People before technology on the transformation journey
‘Look for solutions that stand the test of time, that are still aligned after three or five years’
Paul Prior: ‘Use a scoring mechanism to prioritise the list of projects and the vendors to make them happen.’
Irish companies can learn from the experiences of their international counterparts as they embark on their own digital transformation journeys, according the Three Ireland head of digital Paul Prior. Among the key lessons to learn is the need for patience, says the award-winning expert who has worked with a range of global leaders including Netflix, Alibaba, Uber and CitiBank.
“Shareholders want immediate gratification on investments but it’s not always possible, and a nervousness about what a company thinks its customers need can result in hurrying the wrong things to market,” he cautions. “Look for solutions that stand the test of time, that are still aligned after three or five years to the reasons you made the changes in the first place.”
And customers don’t always know what they want. “You have to facilitate conversations with them to find out what they want and adjust your strategy accordingly. Only then can you enter the explicit phase of actually delivering the product or service.”
That’s the right way to do it – people before technology
Another key lesson is that digital transformation is about people not technology. “Historically we thought digital transformation was a technology change, but we are coming around to the idea that it’s much more about human beings,” Prior explains. “If what you do is aligned to basic needs of belonging, autonomy and relatedness – identified as fundamentals of human psychology - it will dictate an appropriate technology. And that’s the right way to do it – people before technology.”
He points to the trend towards no-code solutions that allow people who aren’t trained developers to create applications as a great example of how a technology environment is catching up with human needs. Similarly, an emerging network technology like 5G is being pushed by businesses but it’s people who will ultimately dictate how it will be used.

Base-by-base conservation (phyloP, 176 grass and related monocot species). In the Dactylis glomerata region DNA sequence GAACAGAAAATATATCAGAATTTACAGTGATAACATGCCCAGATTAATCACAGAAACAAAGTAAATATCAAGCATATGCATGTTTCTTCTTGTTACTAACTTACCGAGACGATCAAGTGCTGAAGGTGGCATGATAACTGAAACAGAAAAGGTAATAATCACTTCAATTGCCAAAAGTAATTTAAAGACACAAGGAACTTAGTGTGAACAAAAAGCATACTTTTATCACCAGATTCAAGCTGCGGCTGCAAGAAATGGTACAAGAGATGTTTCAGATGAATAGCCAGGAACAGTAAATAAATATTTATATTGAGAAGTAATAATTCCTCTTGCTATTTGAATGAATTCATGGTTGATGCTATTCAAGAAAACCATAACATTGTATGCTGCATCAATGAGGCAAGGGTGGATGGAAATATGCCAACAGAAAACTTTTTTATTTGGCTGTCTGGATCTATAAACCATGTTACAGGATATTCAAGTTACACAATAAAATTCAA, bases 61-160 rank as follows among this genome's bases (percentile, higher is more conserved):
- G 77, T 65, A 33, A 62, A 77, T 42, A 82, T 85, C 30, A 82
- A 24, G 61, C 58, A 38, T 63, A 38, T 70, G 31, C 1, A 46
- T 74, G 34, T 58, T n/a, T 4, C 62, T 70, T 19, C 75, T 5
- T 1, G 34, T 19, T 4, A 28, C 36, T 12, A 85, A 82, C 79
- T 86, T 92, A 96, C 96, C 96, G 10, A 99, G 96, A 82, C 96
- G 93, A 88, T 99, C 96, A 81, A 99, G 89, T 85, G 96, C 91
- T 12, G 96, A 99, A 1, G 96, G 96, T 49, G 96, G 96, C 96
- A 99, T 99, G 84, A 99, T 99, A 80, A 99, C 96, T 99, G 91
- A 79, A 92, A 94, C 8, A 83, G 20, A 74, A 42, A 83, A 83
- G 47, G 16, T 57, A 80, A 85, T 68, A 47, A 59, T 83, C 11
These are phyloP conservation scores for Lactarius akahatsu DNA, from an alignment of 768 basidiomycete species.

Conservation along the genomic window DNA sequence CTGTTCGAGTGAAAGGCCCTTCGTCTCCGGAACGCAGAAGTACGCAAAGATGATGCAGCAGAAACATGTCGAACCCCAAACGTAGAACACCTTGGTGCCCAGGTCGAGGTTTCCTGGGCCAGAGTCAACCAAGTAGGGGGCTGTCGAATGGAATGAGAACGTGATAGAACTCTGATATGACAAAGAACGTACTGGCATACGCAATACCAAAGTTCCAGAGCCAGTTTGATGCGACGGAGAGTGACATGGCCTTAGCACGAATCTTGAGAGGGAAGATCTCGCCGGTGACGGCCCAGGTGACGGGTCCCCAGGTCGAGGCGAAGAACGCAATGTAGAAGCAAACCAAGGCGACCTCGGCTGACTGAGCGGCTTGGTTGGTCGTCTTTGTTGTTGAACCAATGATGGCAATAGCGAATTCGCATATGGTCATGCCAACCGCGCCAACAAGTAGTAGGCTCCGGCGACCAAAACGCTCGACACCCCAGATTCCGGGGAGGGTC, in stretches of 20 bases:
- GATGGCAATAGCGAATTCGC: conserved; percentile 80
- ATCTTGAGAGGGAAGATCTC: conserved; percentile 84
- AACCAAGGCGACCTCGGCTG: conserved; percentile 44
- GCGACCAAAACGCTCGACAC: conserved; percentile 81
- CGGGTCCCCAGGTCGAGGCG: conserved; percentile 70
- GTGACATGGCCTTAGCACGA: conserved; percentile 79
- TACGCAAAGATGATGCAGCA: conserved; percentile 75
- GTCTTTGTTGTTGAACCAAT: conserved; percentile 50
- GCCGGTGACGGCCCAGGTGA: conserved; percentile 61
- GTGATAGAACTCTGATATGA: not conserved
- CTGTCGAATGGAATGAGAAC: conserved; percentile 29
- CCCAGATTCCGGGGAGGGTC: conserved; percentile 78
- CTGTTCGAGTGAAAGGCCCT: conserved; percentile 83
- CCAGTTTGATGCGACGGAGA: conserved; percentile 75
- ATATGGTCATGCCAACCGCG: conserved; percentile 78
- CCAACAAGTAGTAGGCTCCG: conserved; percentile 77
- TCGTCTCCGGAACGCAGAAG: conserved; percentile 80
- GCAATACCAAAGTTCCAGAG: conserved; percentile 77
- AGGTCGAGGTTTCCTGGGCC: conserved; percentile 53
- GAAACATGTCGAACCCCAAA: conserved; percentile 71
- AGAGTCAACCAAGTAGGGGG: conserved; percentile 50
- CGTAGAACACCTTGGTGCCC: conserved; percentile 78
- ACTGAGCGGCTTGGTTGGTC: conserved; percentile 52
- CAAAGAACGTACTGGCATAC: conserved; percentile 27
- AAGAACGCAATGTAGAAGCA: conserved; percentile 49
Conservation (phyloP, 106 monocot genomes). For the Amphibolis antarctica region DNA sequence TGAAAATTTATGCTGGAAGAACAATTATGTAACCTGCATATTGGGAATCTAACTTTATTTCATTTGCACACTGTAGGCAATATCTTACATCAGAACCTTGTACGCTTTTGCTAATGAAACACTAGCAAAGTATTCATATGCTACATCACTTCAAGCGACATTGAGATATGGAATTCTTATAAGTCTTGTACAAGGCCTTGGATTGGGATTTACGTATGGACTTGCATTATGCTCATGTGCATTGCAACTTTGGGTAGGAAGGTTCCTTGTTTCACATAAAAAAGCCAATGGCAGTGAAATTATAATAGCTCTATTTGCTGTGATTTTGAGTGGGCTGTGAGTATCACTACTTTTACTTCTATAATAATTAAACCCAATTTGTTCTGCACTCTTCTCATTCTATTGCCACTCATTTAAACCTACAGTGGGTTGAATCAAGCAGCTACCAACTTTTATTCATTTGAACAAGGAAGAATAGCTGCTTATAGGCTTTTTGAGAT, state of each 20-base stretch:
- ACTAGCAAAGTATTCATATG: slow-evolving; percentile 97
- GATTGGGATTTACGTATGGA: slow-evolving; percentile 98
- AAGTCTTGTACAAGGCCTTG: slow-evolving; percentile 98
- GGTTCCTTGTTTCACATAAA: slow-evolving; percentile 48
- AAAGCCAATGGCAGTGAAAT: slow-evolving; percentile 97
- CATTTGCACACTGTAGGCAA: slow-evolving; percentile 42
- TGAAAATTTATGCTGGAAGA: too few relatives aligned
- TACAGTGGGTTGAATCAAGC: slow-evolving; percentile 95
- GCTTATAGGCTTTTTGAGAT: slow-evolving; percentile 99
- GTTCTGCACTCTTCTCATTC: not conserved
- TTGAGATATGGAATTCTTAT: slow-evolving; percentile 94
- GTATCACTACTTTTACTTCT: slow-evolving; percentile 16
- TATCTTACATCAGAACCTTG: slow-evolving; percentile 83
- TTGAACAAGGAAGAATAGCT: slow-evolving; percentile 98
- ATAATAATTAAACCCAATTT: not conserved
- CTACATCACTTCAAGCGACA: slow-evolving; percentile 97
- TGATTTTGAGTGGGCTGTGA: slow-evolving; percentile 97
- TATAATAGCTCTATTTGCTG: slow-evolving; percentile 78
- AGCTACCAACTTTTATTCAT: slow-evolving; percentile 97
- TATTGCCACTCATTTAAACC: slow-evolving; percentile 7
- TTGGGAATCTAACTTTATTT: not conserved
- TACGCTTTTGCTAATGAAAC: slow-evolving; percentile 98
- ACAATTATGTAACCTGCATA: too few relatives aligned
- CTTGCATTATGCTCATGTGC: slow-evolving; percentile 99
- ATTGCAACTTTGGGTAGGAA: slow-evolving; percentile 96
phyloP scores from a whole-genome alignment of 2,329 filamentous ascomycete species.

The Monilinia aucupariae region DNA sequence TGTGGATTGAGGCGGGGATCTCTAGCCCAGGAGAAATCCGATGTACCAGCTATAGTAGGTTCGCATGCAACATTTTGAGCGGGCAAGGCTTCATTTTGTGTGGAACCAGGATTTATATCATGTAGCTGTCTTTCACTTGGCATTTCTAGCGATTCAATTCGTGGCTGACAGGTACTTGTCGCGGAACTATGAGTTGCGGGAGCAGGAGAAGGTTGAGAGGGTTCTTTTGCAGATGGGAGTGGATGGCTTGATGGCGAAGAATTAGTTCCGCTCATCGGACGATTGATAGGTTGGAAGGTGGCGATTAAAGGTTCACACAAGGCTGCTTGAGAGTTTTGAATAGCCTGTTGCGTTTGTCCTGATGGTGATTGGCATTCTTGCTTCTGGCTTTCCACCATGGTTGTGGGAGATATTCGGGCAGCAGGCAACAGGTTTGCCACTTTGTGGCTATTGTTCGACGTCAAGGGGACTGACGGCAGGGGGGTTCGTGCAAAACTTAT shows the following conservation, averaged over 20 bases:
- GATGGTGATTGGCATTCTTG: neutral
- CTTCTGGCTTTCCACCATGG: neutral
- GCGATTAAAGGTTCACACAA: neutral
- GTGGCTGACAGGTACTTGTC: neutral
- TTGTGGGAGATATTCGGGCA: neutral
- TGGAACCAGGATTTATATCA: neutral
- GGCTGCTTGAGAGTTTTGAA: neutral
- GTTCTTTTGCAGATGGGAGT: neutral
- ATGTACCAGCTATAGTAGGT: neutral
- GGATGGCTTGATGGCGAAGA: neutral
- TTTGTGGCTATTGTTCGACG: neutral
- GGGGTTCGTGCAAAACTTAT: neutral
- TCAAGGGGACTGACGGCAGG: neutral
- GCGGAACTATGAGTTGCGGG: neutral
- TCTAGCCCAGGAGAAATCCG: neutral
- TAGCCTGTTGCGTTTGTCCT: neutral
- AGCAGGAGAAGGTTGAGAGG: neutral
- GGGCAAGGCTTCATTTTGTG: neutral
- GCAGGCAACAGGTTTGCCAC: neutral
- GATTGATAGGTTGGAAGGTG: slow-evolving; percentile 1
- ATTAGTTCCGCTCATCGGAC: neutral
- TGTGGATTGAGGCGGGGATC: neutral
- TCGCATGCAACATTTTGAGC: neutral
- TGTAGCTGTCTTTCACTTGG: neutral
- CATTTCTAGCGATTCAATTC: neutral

Cultural change is essential. According to Prior, people either recognise the importance of organisational culture to digital transformation or they fail. “The way to change culture is one project at a time,” he advises.
“Start by identifying a high performing team or business unit in your organisation that can work autonomously and make them the poster child for change. The leadership has to back the successes and make sure it cascades all the way through the organisation. The goal is to move from a siloed to horizontal business model, from decisions made in isolation to decisions made across the whole business. When you hear the same narrative from the boardroom to the receptionist, you know a company is on the right journey.”
One of the hardest things to do as part of a business transformation programme, is to change behaviours to align with new strategies, Prior notes. “The only way to change the established way of thinking is one conversation at a time. People need to be brought in on the journey in order for them to understand the context of what you are asking of them. It’s tough, but you have to loosen beliefs in things that are no longer working.”
Each channel should have its own metrics and measurements
Another challenge relates to productivity, resourcing and capacity. “A team might be working really hard, but they might not be working smart”, he explains. “Data turns this from a subjective to objective discussion, and it’s why measurement and metrics are so important for successful change. Digital transformation is about moving from siloes operating independently to multiple channels becoming part of the same customer journey. Each channel should have its own metrics and measurements. Try to build dashboards around them to measure productivity and identify where there is spare capacity. This provides objective oversight and facilitates a process of continuous improvement.”
The continuous nature of transformation requires organisations to be agile, he points out. “By definition transformation isn’t a journey with an end, it’s a voyage of perpetual change. Be as agile as possible by responding to change on a quarter-by-quarter basis, because that’s how fast everything is moving. At the outset of the journey, stakeholders have to agree on what the organisation wants to achieve given its current structures, but also understand that new iterations will come along that necessitate starting from scratch.”
Acquiring the right tools and technologies is a big part of the journey. “Instead of different areas of the business making decisions in siloes, they all have to come together and make digital decisions based on feasibility, commerciality, and desirability,” Prior advises. “Use a scoring mechanism to prioritise the list of projects and the vendors to make them happen. Put in place a trusted methodology that works for everyone and then trust the methodology; it’s the best way to ensure success.”